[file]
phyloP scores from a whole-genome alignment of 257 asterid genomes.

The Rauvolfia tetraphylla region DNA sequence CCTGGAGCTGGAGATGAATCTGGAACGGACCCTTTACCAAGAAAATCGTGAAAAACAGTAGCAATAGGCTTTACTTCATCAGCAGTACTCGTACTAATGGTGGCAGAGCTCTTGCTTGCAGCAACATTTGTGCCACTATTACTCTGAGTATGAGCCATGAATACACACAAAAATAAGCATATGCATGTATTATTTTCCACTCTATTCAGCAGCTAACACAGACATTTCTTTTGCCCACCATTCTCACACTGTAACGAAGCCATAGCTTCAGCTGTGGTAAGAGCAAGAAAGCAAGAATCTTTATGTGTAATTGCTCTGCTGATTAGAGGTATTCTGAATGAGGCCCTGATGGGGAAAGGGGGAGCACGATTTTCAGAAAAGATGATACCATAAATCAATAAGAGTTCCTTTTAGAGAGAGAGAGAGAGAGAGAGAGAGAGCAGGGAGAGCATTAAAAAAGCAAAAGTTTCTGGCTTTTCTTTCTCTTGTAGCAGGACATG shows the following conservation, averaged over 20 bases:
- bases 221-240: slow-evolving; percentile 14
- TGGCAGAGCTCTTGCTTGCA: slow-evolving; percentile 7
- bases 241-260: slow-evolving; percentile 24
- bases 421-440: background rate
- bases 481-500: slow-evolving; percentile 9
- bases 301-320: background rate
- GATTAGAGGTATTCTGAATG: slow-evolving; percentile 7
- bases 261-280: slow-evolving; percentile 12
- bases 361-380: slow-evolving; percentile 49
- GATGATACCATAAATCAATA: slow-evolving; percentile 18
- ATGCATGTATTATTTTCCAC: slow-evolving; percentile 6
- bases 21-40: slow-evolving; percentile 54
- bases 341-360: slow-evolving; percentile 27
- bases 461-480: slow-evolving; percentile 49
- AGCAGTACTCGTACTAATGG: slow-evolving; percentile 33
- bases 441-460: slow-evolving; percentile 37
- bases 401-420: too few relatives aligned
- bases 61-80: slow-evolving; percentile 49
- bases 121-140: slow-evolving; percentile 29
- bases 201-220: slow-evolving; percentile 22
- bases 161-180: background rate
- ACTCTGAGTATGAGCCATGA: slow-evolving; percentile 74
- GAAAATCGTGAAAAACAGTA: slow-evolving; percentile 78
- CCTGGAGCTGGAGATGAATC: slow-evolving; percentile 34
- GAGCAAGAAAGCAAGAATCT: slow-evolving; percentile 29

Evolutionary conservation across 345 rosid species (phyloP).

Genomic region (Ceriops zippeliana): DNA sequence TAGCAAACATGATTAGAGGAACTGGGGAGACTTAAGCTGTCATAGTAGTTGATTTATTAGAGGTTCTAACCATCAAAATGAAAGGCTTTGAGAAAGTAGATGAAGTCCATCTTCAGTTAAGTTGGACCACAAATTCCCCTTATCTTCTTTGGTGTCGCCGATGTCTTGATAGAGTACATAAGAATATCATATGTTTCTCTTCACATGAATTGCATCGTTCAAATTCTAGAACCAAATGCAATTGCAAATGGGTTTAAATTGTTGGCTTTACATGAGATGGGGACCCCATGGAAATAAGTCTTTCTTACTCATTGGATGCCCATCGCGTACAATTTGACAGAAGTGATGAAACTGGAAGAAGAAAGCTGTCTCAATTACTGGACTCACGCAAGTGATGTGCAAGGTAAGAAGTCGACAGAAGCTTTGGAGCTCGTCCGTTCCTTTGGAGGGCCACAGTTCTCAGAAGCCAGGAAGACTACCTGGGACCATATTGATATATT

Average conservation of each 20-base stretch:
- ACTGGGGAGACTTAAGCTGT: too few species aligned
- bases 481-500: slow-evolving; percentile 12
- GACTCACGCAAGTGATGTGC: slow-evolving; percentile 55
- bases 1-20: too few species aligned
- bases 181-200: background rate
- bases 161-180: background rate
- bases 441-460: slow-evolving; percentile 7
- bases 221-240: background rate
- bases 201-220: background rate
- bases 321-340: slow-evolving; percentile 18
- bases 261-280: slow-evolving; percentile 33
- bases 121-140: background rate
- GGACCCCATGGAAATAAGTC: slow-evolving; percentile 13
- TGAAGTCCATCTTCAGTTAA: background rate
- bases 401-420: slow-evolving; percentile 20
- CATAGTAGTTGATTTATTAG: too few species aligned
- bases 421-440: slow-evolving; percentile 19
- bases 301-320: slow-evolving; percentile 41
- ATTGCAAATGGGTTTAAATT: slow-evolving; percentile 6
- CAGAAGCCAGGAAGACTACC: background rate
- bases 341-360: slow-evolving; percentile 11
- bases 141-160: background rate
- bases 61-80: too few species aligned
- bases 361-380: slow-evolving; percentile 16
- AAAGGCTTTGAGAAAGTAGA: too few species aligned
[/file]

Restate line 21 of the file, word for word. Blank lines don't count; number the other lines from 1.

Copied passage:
- bases 121-140: slow-evolving; percentile 29